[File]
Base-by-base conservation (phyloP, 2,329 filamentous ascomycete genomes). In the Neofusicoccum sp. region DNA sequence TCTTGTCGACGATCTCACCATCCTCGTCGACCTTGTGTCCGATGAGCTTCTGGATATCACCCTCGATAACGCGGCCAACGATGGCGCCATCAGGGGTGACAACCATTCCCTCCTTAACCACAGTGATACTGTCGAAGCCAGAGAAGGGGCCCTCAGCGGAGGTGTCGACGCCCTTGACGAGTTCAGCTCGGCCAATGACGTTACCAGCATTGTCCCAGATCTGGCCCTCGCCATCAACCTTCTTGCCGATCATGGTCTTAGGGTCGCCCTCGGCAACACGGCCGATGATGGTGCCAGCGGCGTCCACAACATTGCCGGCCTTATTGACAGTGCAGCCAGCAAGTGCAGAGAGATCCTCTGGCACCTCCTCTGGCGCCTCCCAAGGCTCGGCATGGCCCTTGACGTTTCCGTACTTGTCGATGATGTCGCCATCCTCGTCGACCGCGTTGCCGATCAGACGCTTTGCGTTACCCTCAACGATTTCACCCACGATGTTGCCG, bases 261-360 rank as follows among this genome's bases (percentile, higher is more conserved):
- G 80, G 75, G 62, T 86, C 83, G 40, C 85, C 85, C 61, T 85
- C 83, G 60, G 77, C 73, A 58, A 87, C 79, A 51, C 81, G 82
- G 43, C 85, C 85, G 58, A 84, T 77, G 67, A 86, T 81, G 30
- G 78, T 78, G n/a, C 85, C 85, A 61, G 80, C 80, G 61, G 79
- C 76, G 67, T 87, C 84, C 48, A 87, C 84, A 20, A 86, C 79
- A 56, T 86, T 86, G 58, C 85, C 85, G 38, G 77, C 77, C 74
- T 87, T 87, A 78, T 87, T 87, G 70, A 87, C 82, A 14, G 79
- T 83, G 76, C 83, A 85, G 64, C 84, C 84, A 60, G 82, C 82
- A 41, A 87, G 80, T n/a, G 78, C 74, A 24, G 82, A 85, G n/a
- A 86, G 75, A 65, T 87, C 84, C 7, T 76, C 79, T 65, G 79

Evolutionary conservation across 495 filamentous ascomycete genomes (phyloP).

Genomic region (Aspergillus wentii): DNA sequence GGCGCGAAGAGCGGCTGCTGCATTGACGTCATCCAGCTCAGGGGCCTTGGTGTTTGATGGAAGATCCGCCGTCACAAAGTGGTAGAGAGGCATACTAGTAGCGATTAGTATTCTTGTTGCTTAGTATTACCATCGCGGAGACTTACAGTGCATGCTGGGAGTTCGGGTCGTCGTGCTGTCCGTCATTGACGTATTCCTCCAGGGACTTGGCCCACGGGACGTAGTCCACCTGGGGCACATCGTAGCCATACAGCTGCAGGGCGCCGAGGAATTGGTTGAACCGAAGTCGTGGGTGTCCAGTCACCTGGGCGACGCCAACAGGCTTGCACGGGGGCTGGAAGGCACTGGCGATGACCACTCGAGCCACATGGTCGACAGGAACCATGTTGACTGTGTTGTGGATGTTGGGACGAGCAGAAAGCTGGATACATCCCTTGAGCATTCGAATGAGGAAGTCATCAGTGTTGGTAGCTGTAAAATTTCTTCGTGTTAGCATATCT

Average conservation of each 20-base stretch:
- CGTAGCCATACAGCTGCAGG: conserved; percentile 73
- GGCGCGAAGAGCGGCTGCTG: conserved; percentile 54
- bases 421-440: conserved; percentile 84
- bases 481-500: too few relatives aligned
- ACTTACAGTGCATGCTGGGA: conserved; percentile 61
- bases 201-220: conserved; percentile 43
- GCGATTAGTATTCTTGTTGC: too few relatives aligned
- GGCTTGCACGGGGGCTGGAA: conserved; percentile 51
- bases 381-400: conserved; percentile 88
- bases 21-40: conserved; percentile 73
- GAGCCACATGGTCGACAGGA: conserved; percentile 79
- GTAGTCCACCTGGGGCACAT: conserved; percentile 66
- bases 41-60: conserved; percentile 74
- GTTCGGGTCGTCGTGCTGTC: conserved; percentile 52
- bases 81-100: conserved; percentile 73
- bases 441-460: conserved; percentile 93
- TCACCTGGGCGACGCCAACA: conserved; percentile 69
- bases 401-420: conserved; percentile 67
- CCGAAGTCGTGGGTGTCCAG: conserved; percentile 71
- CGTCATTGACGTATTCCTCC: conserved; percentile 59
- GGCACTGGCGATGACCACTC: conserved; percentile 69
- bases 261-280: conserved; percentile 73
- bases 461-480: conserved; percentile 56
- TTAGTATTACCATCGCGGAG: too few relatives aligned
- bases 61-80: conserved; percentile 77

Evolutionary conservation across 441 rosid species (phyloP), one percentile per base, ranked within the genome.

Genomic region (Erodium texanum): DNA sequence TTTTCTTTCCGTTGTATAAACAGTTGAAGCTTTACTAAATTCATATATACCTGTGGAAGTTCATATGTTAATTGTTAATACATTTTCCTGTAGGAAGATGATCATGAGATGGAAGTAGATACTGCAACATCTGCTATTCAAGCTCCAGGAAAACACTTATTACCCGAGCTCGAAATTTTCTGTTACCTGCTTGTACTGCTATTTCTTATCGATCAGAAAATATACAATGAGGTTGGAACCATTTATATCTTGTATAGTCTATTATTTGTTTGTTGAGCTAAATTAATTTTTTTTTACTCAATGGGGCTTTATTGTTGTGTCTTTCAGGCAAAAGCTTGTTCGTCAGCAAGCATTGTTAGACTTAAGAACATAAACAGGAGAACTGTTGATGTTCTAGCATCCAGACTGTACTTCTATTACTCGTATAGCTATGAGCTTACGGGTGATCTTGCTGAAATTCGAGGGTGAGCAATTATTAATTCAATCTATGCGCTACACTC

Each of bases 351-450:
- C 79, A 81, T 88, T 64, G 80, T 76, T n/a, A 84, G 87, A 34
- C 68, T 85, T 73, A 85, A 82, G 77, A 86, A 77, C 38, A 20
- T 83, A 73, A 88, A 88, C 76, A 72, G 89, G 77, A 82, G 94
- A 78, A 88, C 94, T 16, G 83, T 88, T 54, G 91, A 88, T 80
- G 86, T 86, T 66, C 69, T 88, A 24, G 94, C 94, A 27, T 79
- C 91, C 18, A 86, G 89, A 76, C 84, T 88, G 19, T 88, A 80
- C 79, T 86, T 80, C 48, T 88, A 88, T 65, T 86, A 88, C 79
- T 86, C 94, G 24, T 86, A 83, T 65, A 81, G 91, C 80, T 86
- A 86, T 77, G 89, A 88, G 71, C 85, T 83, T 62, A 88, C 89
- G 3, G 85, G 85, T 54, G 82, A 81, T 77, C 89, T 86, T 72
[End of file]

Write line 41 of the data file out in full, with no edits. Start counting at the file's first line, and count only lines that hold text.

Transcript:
Genomic region (Erodium texanum): DNA sequence TTTTCTTTCCGTTGTATAAACAGTTGAAGCTTTACTAAATTCATATATACCTGTGGAAGTTCATATGTTAATTGTTAATACATTTTCCTGTAGGAAGATGATCATGAGATGGAAGTAGATACTGCAACATCTGCTATTCAAGCTCCAGGAAAACACTTATTACCCGAGCTCGAAATTTTCTGTTACCTGCTTGTACTGCTATTTCTTATCGATCAGAAAATATACAATGAGGTTGGAACCATTTATATCTTGTATAGTCTATTATTTGTTTGTTGAGCTAAATTAATTTTTTTTTACTCAATGGGGCTTTATTGTTGTGTCTTTCAGGCAAAAGCTTGTTCGTCAGCAAGCATTGTTAGACTTAAGAACATAAACAGGAGAACTGTTGATGTTCTAGCATCCAGACTGTACTTCTATTACTCGTATAGCTATGAGCTTACGGGTGATCTTGCTGAAATTCGAGGGTGAGCAATTATTAATTCAATCTATGCGCTACACTC